You can also get Mild NuMex powders (probably through mail order, which is how I get mine)- I like to use it to boost the flavor of my chile without making it too spicy (sometimes one has to consider the taste of those sharing one's home :) ).
I've also recently taken to using sweet smoked paprika.
My chili can be done not very spicy and is a little sweet. My husband and I love it:
1 lb. ground beef
1 small onion, chopped
6 slices bacon, cooked and chopped
1 small can mushrooms
1 small can tomato sauce
2 cans Chili Magic (original)
1 oz. dark chocolate
1/3 cup brown sugar
Season to your taste with: chili powder, paprika, garlic powder, sea salt, black pepper, cayenne pepper
Try this recipe for modified Chasen's chili:
I suggest dropping 1 can of pintos and the rosemary/chile de arbol step. Also, you can halve the amount of butter but do not leave it out.
You and I may get arrested by the chili police but you may find a great, not overly spicy, foundational chili recipe that you can then customize to your personal taste.
Remember, the "best chili" is the one you make over and over again for yourself.
I've posted this recipe before for Mildred's Chili: Browned ground beef, canned tomatoes, sauteed onions and garlic, green peppers, celery, a can of tomato soup (undiluted), and drained & rinsed kidney beans, seasoned only with salt and pepper - no chili powder, cumin or cayenne. Serve with elbow macaroni or bow-ties. I had no idea that this wasn't chili until I ordered the real thing in a restaurant and nearly blew off the top of my head. However, Mildred's Chili is still a staple in our family.
It's only "chili con carne" because that's what my mother called it when she served it to us all through my childhood. Since we spoke no Spanish and there wasn't a single Mexican restaurant in my home town in the 1950s, the name had no real significance. My first actual bowl of chili, at a Mexican restaurant after we moved to NYC, was a complete revelation. However inauthentic, though, Mildred's Chili remains a family favorite comfort meal - with the addition of a bit of cayenne and chili powder.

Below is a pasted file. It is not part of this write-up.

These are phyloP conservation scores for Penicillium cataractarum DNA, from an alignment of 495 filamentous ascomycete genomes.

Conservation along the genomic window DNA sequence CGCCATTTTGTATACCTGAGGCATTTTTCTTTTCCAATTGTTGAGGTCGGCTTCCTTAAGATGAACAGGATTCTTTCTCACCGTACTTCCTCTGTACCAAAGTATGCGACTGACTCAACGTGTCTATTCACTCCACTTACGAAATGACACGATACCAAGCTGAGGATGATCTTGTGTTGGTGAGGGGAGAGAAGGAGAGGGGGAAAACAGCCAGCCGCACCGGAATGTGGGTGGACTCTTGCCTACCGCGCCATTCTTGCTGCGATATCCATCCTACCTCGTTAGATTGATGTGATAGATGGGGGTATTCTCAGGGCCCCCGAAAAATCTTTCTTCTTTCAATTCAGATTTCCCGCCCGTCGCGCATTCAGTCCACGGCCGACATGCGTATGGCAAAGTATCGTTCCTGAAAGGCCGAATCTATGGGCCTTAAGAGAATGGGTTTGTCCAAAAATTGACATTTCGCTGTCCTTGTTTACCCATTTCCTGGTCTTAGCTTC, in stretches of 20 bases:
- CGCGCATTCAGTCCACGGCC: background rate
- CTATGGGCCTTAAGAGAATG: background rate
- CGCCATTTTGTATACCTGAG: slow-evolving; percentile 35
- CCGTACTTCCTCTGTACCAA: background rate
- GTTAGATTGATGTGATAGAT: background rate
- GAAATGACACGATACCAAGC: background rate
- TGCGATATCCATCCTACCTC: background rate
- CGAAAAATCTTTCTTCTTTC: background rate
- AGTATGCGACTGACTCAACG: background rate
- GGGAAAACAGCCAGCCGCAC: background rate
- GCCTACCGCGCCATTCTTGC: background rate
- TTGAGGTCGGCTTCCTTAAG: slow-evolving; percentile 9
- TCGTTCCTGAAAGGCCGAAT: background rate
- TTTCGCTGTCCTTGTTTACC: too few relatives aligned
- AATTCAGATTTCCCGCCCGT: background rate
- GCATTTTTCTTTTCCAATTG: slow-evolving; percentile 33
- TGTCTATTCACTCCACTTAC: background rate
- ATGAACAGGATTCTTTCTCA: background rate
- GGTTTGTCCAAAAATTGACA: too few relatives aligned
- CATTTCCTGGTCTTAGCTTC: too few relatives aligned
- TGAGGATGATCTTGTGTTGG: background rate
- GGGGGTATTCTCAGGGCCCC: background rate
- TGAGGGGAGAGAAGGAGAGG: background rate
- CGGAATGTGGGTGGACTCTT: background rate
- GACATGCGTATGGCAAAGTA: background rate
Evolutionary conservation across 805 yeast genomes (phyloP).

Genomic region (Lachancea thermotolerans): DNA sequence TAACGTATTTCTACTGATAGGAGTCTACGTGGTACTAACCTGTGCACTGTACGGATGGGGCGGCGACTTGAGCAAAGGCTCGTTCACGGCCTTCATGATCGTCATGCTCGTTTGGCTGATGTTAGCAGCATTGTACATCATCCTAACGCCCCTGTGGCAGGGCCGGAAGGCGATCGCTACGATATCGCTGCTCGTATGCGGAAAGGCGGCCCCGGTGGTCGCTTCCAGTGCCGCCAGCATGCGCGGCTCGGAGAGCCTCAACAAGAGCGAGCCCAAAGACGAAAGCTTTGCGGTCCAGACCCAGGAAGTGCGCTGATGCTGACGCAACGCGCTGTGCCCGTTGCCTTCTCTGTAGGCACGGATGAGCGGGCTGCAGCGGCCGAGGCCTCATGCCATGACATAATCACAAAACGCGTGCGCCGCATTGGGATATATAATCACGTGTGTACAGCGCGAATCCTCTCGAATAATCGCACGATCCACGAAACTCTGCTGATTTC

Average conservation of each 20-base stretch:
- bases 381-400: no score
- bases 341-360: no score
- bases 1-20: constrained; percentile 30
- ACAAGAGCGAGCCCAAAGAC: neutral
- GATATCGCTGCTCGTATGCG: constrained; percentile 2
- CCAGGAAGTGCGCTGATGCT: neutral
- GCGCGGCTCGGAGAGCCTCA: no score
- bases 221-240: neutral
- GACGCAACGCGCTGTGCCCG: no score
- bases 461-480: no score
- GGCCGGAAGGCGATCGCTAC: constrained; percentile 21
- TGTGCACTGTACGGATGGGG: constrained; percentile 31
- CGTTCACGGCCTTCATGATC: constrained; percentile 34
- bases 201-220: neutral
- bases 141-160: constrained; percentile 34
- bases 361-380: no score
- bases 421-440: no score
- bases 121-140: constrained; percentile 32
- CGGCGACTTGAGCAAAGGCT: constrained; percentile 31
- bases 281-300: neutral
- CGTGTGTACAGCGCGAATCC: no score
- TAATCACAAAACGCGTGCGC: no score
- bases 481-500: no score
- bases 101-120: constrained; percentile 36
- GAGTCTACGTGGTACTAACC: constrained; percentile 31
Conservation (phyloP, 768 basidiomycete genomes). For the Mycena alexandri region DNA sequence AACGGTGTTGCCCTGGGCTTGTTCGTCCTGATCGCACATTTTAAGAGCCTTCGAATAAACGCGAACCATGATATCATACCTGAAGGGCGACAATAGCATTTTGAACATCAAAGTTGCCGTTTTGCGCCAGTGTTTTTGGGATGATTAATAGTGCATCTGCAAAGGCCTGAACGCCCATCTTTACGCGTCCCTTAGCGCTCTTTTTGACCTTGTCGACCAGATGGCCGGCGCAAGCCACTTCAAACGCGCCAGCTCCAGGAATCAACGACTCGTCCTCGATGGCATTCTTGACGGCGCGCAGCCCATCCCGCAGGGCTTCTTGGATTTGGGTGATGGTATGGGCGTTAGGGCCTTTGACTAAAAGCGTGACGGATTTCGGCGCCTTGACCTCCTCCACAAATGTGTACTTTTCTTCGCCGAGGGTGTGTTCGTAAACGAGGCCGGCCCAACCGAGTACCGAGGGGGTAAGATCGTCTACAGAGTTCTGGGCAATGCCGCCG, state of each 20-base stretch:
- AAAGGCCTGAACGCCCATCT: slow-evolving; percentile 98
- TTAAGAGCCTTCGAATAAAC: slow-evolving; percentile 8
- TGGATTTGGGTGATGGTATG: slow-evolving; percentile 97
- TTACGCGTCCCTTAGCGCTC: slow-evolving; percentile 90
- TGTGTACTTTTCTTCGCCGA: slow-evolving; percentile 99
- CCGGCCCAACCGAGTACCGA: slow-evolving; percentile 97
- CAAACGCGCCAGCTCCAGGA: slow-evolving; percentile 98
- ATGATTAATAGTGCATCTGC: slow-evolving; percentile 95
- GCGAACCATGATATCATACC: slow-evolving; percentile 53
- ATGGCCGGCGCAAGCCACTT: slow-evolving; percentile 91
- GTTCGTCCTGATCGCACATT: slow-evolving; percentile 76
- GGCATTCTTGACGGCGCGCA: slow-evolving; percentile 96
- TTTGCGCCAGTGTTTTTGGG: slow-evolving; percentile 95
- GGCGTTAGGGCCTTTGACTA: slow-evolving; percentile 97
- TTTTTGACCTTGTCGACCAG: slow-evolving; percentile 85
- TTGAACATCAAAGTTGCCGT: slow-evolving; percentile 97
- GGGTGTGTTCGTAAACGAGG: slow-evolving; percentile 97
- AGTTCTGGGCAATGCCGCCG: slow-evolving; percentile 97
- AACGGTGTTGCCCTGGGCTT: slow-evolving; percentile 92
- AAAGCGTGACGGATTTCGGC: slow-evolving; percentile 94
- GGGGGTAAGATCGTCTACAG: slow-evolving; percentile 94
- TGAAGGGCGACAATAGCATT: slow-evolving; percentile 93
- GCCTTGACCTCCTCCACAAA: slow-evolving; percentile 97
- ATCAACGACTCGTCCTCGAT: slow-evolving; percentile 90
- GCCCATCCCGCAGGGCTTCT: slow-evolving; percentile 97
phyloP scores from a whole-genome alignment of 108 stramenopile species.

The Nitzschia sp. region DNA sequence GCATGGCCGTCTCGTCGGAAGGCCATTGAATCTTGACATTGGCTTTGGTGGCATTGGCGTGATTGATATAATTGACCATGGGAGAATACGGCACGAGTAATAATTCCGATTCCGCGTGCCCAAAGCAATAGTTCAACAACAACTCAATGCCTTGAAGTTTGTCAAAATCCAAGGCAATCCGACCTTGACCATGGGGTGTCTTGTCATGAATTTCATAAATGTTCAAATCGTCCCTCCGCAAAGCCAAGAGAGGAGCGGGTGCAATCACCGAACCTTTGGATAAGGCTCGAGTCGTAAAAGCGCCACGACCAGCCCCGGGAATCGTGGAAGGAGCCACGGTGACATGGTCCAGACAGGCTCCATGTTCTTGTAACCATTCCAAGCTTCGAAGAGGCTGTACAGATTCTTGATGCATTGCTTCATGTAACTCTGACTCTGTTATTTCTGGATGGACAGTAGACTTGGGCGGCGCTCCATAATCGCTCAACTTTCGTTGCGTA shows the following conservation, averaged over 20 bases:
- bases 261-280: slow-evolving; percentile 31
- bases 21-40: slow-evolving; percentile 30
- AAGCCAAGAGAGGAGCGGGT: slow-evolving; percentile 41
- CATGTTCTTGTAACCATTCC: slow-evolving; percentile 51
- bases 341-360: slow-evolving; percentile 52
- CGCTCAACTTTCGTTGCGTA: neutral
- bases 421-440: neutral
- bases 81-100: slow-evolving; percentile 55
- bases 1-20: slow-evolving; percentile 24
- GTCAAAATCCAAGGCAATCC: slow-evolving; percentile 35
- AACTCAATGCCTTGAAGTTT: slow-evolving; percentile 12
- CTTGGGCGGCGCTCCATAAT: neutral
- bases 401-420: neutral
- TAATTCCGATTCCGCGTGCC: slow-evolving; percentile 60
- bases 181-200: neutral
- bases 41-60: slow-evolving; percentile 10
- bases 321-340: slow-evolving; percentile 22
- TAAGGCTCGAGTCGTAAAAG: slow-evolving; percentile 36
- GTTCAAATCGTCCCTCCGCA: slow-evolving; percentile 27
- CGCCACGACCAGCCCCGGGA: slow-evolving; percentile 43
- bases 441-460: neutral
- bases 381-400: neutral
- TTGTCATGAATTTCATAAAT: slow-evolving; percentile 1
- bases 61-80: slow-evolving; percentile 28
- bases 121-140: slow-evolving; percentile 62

Maslovma, I agree with the suggestions that if you want a non-spicy dish perhaps cook something other than chili? But try this if you must have chili:
1.5 lb coarse ground beef or steak cut in 1/2-inch cubes
1 large onion, chopped
1 large red bell pepper, chopped ( this is where I usually use fresh chopped hot chiles)
6-7 cloves garlic, minced
2 bottles dark beer (can substitute 2 cans low-sodium beef stock)
3 tbsp supermarket chili powder (this is honestly not spicy at all)
1 1/2 tbsp cumin
1/2 tsp oregano
1/2 tsp brown sugar
Just a sprinkle of cinnamon
2 cans fire-roasted tomatoes, low sodium
1 can black beans, rinsed and drained
1 can pinto beans, rinsed and drained
Fish sauce (optional, but recommended)
1) Brown beef in a stainless steel pot with vegetable oil. Drain grease if desired. Add onions, bell pepper, garlic, sugar, and all your spices. Add a few sprinkles of salt to help vegetables soften . Cook until onions are soft and translucent, and garlic is fragrant, about 3-4 minutes.
2) Add beer and juice from tomatoes, making sure to scrape the bottom of the pot to deglaze. Cook on high heat until foam subsides and liquid has reduced somewhat.
3) Add tomatoes and 3-4 shakes of fish sauce. Cover and simmer on low heat for at least 1 1/2 hours. The fish sauce really helps add depth and rounds out the flavors. Believe me it does not taste the way it smells.
4) Add rinsed, drained beans and simmer for at least 1 1/2 more hours. Season to taste with more cumin, chili powder and salt.
This should give you OK results. As Will Owen said, since the supermarket chili powder tends to be bland it is important to cook it with some fat to bring out the aroma. The sugar will tone down any residual spiciness, and if you serve with shredded cheese and sour cream it will cool it down even more. Hope this helps!
You can exert great control on the heat of a dish by starting from whole chiles and removing the seeds and membranes. That you preserve their flavor while removing the capsaicin. I'd go for a mix of guajillo/New Mexicans for fruitness, ancho for basic chile flavor, and pasilla for richness. None of those are very hot, and should be fine if you remove the membranes. Through some chocolate in there to sweeten it and mellow it out.
I use Gebhardt's chili powder which I find flavorful but not particularly hot. I make chili con carne with at least two different kinds of beans. When I was young, for a while I lived in a boarding school in KC, Kansas where we had Mexican women that did all the cooking. That's the way they made chili and so that's how I try to recreate it. When I make chili using 1/2 to 1 lb. of meat and 2 cans of beans, I use 5 to 6 tbs of Gebhardts and my chili is not hot but does have a lot of flavor.